1 of 10
10. Butcher Bar, 37-08 30th Avenue, Queens
Ethically raised meat gets the star treatment at Matthew Katakis's butcher shop turned barbecue restaurant. Pork ribs and burnt ends command respect, but the go-to order channels Philadelphia for inspiration. Chunks of smoky brisket topped with melted cheese and griddled onions drag an East Coast classic down South with compelling results. In-house sausages also give the shop ample opportunity to showcase the quality of its for-sale products; the plump links derive their homespun look from their coarse grind and natural casings, the filling bursting through the crackled exterior.
It's no secret that this city is in the throes of another barbecue renaissance, and like the cooking conditions for a well-done brisket, the process of getting to this point has been low and slow. The previous decade saw several spikes in 'cue prevalence, adding regional styles to the restaurant landscape along the way. Post-millennial NYC barbecue owes thanks in part to operations like the now-defunct Pearson's Texas BBQ (c. 1992) and Virgil's Real Barbecue (c. 1994), which, while indeed real, now seems staid compared to the current smoky frontrunners (though, there are plenty worse options than Virgil's Memphis pork ribs if you're in Times Square). From early torchbearers like Danny Meyer and Adam Perry Lang to Zak Pelaccio's Fatty 'Cue and Hugh Mangum's Mighty Quinn's, the city's smoked-meat options have never looked more well-marbled, and we can proudly declare that our barbecue bark is now as good as our bite. Here are our 10 best barbecue restaurants in NYC.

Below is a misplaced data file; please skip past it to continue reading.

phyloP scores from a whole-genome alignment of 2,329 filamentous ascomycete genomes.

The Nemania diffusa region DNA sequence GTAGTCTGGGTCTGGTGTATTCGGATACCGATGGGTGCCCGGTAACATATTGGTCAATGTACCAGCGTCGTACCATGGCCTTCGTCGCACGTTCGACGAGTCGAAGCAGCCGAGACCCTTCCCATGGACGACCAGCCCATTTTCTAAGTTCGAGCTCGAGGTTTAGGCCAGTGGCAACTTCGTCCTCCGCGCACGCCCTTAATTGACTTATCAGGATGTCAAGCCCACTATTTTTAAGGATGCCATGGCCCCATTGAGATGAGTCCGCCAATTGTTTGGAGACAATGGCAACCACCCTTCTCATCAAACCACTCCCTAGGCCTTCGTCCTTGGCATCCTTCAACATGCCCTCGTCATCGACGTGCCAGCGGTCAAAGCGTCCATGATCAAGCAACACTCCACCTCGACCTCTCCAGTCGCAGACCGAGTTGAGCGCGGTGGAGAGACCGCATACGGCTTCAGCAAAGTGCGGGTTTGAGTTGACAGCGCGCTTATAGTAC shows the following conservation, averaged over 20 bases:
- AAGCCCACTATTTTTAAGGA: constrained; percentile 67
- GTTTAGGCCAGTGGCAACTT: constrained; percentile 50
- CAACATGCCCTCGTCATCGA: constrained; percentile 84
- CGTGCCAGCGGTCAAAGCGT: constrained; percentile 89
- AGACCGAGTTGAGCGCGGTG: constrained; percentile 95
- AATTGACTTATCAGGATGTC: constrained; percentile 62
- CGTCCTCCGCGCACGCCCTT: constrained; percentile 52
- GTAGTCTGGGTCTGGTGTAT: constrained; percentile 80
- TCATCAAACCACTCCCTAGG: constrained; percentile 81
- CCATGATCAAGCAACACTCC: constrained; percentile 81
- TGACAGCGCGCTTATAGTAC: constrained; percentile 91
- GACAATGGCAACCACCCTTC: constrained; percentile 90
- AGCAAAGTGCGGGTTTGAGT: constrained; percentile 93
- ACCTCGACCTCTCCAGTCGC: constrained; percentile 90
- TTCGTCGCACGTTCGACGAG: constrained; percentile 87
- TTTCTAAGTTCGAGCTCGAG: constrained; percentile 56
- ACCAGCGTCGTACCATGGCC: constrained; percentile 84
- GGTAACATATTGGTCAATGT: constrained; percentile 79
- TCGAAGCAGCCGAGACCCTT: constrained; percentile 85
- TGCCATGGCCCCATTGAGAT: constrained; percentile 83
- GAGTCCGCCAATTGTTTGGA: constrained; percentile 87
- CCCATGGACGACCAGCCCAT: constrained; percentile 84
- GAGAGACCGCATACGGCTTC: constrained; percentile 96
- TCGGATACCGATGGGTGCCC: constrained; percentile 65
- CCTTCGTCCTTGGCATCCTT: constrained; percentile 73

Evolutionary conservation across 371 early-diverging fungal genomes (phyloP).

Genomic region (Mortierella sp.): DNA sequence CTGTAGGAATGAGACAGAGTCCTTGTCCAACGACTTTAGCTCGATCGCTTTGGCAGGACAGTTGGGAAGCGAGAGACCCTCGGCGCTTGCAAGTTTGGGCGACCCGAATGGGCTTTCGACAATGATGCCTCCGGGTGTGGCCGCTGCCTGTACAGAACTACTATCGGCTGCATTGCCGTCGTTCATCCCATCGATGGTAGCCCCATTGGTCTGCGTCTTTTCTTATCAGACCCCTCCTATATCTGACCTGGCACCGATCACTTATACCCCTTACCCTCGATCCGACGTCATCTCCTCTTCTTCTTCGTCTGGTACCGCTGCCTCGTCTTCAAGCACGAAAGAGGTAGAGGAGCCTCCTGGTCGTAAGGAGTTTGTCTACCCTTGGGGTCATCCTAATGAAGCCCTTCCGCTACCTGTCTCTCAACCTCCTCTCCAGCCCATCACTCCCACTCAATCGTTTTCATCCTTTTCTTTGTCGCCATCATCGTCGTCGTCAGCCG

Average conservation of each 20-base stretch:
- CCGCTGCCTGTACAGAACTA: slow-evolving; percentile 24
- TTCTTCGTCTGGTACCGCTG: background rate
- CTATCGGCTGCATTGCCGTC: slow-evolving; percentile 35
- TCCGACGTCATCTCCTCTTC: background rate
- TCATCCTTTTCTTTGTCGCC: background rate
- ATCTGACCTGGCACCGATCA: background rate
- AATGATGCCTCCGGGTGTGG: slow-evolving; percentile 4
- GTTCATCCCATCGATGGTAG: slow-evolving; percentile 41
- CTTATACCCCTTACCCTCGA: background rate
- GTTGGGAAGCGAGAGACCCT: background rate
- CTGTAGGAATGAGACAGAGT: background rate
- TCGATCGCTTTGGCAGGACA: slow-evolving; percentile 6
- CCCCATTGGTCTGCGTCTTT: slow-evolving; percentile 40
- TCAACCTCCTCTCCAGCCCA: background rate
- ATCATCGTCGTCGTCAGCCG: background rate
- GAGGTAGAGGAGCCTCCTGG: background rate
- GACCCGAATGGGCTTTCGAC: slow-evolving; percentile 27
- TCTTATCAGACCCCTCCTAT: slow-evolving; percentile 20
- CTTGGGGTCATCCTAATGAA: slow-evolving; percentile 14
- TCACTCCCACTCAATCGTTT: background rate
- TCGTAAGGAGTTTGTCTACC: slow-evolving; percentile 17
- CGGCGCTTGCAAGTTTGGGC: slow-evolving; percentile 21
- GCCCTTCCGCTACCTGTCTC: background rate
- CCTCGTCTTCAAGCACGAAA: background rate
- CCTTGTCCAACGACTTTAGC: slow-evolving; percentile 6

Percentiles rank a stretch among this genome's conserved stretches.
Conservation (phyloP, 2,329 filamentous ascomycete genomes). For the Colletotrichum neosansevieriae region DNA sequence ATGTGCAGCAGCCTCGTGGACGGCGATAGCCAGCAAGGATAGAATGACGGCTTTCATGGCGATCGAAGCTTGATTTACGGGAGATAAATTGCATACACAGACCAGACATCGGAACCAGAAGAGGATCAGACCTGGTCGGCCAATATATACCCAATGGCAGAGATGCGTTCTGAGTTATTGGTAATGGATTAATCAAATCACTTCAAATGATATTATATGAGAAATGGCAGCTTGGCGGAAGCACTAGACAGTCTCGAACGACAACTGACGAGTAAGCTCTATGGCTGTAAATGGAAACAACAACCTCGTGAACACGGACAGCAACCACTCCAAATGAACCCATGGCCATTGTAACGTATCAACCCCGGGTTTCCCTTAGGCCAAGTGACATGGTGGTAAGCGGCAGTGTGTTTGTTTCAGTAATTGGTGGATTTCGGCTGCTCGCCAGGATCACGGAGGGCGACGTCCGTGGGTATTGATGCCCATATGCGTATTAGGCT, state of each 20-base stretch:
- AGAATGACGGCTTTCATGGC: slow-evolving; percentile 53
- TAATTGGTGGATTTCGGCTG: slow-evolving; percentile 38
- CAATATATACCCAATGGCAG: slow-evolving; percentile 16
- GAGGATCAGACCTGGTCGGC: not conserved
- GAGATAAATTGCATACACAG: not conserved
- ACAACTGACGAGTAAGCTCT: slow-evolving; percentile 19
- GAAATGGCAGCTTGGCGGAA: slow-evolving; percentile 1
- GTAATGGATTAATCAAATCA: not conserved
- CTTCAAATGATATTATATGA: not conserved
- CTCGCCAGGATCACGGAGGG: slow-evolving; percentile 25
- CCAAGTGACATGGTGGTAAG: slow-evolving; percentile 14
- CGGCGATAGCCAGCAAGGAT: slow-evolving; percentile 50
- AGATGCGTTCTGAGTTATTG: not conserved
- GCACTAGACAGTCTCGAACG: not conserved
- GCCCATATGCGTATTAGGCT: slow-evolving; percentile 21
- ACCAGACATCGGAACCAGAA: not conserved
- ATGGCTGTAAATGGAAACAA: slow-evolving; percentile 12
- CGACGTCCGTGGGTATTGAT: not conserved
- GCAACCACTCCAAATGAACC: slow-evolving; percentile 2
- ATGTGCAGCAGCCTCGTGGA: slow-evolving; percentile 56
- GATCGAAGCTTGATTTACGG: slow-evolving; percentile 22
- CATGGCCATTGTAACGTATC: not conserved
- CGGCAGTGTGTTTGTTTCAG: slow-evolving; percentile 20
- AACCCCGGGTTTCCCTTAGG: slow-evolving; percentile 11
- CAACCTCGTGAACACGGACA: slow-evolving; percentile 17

Read More: Our 10 Best Barbecue Restaurants in NYC
Published on July 15, 2013